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With Benteke at Liverpool Ayew is exactly what Villa need

Aston Villa have sealed the signing of Jordan Ayew. We’ve heard a lot about the reasons why this won’t work. But he’s exactly what this club needs at a crucial time.

Jordan Ayew controls the ball during Ghana’s 2-1 loss to the United States at the 2014 World Cup.
Jordan Ayew controls the ball during Ghana’s 2-1 loss to the United States at the 2014 World Cup.
Laurence Griffiths/Getty Images

Villa have completed the signing of a young, energetic forward, who’s coming off a season in which he scored 12 goals for his club.

And if you’re rating the move on fan reaction alone, you’d think the club just paid £40 million for a 35-year old.

Look, I’m not immune to the fact that Jordan Ayew may have his downsides. This Goal article took a really pessimistic view of the transfer, but it’s one I can’t get behind.

I think my favourite line was this one: "If anyone talks about Jordan and potential, ask if that’s really a good thing. By now, we should be seeing so much more."

What else do you want the kid to do? In his first, and only, season at Lorient, he bagged 12 Ligue 1 goals. It‘s not setting the world on fire, no, but few strikers hit more in a year.

Then there’s this one, which is a little more interesting: "Jordan’s attitude, for now at least, is a weakness, not a strength, and he’s not the man I’d personally want to call upon should my side be facing a relegation battle."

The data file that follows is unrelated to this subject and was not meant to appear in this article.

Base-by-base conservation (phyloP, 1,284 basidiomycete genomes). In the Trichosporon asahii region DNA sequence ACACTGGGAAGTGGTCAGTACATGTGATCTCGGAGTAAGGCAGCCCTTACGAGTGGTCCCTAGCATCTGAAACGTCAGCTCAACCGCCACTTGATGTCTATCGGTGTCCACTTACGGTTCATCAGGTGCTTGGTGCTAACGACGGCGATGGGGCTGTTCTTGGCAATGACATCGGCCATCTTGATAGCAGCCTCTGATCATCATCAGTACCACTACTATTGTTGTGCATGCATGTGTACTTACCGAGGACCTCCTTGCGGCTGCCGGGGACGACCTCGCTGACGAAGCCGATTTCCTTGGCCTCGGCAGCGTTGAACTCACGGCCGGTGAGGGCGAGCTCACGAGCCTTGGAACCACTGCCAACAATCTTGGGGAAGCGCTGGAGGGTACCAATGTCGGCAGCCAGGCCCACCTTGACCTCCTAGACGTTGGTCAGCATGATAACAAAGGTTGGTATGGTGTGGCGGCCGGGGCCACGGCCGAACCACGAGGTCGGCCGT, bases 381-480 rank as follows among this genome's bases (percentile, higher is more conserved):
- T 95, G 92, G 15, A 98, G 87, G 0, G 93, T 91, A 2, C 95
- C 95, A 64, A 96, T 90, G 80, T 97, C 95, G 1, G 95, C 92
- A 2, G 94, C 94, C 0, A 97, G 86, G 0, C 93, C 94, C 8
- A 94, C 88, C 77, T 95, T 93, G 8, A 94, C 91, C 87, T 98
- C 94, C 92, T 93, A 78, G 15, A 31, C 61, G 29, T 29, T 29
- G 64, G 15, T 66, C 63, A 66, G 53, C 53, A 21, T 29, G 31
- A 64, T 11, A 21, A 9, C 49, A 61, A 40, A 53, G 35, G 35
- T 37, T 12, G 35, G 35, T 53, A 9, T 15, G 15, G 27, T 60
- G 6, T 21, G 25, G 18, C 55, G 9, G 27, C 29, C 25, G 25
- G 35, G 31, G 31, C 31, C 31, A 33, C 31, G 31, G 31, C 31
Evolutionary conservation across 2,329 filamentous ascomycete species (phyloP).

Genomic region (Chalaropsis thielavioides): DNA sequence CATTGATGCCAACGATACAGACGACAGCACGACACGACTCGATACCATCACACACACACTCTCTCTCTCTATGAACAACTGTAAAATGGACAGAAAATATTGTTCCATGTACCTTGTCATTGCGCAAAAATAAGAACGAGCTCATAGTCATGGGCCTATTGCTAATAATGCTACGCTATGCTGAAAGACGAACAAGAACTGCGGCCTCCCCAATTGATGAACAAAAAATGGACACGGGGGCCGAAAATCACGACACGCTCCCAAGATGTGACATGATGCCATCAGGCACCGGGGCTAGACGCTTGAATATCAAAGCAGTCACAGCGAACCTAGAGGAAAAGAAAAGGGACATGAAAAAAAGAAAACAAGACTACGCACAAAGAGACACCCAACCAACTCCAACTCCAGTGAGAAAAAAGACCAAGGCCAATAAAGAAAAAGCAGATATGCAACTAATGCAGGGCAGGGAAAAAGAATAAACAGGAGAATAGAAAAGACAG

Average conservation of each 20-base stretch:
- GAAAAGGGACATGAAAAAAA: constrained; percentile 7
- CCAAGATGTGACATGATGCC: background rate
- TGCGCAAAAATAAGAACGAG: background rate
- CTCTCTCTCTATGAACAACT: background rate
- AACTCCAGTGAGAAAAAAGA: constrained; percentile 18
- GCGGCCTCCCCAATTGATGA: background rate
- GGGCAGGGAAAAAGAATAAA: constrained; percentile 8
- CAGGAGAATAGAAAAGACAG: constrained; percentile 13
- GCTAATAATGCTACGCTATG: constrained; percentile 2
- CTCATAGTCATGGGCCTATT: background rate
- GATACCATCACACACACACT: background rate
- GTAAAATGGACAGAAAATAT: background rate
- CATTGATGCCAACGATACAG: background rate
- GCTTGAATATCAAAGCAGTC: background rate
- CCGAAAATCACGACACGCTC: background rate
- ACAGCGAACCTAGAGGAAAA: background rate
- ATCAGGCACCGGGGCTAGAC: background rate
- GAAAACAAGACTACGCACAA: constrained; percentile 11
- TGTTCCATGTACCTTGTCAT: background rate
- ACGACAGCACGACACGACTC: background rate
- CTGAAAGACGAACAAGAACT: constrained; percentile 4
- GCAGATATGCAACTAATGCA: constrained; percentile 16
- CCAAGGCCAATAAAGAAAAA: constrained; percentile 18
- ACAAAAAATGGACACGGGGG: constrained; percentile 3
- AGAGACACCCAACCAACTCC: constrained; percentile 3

Okay, I’m intrigued. The article went to point out previous incidents of the player losing his head to get sent off, or when he called out his Lorient teammates following a 3-1 loss to Paris Saint-Germain during last year’s campaign. The author, Ed Dove, asked a series of rhetorical questions, one of which was…

"Will Jordan turn his ire upon Gabby Agbonlahor should things not go well against Arsenal?"

Honestly? I’d hope so.

You have to care. Just because you’ve played a top side doesn’t mean teammates should be exempt from criticism.

But perhaps some of my favourite bits of criticism come from this column, written by Ghanian journalist Gary Al-Smith, which took a brighter view of the move. You should definitely read it.

My favourite part though of that, and in a good way, was this line: "Jordan loves to sag his shorts. His underpants are constantly on display and it annoys a lot of fans. But, as usual, he just gets on with it."

I love it. So much.

Look, one thing Aston Villa have lacked in recent memory is the edge that comes with a young, brash player who steadfastly believes in himself — even in the face of criticism and adversity.

And then there’s the fervor with which he forced the move to Aston Villa. When Lorient wanted more than his valuation for him simply because the Claret and Blues had some more cash from the sale of Christian Benteke, he held out to get his move. He wants to be here.

Two years from now? I hope he’s holding out and forcing another move, because it means he’s done his job, and the club have done their job in the player’s progression.

Ayew is the type of player who clearly wants to get to the top, and he wants to do it on his own terms. He’s sat behind Asamoah Gyan for the Black Stars, and behind his brother, André, in the spotlight for the entirety of his career.

And, of course, there’s the fee. Which, whatever it is, it’s probably fair. He’s 23 years old, and just came off a big-time year, banging in double digits. If he can repeat the feat with another 10+ goal season at B6 this year, he’ll be worth it.

Six months ago, when the club was managed by Paul Lambert, we all went around complaining about how the team was simply going through the motions, how it seemed as if nobody cared.

That edge Ayew brings? It’s a good thing for this club.

Plus, are you really going to doubt Tim Sherwood?

I didn’t think so.